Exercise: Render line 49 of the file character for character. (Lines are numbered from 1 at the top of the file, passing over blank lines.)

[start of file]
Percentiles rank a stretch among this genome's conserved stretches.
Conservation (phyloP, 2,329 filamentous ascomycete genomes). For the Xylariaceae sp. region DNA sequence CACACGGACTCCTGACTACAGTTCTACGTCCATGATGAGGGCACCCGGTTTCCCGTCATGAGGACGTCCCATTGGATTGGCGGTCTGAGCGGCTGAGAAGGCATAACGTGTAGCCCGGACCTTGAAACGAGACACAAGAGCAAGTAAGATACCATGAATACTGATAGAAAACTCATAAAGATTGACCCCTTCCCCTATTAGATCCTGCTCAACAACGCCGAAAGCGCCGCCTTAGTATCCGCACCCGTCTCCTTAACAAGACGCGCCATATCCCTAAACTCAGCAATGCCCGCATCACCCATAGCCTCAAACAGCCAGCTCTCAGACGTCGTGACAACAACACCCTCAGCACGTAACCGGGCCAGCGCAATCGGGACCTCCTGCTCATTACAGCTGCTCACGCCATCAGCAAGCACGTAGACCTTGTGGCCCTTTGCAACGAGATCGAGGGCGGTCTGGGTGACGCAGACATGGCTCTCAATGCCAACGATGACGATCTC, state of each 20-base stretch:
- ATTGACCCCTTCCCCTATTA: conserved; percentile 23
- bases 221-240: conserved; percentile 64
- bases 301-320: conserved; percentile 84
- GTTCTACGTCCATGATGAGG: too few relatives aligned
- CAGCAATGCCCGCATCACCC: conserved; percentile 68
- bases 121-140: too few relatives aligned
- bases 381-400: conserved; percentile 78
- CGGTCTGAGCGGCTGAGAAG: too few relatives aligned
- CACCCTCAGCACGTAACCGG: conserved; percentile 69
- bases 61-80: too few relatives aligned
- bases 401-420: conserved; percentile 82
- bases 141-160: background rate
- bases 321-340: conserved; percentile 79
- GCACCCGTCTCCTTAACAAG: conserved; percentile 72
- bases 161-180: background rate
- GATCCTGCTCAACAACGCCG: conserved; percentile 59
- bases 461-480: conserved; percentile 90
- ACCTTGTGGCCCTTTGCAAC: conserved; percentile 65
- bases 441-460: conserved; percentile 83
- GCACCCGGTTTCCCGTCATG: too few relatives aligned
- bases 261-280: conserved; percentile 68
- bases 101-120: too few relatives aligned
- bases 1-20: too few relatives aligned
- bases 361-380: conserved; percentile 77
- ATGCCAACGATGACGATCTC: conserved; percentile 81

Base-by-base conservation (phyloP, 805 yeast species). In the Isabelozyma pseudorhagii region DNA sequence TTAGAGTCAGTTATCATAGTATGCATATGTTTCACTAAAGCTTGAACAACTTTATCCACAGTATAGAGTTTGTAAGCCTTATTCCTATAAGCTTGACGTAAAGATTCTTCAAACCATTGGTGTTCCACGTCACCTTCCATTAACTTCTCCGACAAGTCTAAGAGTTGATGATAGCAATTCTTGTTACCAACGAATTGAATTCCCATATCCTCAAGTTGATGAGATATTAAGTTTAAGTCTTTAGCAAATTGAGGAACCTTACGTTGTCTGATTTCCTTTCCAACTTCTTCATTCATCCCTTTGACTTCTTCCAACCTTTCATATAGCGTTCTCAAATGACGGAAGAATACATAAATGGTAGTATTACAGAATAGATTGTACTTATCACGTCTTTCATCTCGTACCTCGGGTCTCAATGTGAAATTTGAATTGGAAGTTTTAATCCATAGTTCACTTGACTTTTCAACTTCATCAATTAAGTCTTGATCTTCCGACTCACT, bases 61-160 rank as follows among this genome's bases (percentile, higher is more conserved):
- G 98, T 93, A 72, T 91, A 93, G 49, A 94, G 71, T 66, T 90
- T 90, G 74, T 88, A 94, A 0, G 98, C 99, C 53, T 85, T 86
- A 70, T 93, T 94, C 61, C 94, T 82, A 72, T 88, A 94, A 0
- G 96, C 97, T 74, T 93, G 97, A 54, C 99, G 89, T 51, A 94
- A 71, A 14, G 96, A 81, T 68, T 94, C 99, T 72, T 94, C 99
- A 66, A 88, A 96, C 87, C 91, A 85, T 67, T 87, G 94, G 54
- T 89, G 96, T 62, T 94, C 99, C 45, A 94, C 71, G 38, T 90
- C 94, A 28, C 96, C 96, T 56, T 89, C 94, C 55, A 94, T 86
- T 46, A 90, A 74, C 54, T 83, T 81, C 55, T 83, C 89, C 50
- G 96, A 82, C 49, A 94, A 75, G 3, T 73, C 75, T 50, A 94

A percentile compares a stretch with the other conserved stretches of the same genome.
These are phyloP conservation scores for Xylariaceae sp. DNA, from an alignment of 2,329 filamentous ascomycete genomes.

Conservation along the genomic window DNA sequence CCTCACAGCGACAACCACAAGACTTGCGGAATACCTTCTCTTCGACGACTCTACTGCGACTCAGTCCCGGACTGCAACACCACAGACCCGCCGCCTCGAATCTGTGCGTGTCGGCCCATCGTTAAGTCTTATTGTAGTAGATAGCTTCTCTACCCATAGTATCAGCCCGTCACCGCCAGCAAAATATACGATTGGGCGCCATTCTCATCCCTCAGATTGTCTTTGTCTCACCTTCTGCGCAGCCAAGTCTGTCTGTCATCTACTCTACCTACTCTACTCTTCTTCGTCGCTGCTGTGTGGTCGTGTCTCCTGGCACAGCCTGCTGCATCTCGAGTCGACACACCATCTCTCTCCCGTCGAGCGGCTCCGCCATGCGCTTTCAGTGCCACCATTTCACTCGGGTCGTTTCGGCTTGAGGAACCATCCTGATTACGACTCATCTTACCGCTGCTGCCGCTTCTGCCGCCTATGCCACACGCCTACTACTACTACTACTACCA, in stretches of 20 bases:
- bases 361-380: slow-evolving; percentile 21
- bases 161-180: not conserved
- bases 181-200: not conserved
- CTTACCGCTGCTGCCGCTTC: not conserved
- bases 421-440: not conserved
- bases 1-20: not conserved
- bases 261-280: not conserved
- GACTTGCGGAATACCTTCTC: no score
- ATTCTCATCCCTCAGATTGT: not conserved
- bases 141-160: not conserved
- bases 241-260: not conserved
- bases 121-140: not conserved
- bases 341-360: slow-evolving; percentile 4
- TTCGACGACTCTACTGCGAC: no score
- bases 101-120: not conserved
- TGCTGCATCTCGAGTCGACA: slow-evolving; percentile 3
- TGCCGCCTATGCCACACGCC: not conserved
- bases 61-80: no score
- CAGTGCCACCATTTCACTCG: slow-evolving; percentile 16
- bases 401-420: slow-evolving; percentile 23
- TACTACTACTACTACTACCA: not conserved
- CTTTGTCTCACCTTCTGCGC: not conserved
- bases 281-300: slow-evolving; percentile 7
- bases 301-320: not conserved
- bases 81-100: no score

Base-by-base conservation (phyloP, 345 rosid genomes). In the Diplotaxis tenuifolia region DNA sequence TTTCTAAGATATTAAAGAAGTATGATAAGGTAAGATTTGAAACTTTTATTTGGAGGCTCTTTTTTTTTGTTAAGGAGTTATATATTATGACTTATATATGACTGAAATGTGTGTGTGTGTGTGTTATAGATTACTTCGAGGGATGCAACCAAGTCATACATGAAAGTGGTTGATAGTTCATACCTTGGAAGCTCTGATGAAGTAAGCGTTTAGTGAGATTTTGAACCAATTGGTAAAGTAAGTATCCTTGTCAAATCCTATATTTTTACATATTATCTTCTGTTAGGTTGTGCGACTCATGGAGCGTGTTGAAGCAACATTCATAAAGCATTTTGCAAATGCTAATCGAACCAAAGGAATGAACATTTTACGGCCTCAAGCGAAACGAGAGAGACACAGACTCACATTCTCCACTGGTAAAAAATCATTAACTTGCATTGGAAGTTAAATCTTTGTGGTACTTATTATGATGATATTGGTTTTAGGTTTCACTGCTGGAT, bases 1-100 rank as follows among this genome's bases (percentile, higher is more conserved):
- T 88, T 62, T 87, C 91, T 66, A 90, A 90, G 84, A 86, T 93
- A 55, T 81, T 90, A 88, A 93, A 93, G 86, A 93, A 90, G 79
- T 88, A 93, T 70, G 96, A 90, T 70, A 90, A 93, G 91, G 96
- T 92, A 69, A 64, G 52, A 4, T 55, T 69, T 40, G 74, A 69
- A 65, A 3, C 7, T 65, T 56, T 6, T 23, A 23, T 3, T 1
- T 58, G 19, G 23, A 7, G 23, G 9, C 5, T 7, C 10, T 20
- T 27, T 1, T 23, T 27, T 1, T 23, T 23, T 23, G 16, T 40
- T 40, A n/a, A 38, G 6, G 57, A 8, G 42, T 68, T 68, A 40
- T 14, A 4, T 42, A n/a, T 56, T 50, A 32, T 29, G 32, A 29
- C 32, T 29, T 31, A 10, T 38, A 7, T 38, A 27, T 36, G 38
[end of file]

- GACTTGCGGAATACCTTCTC: no score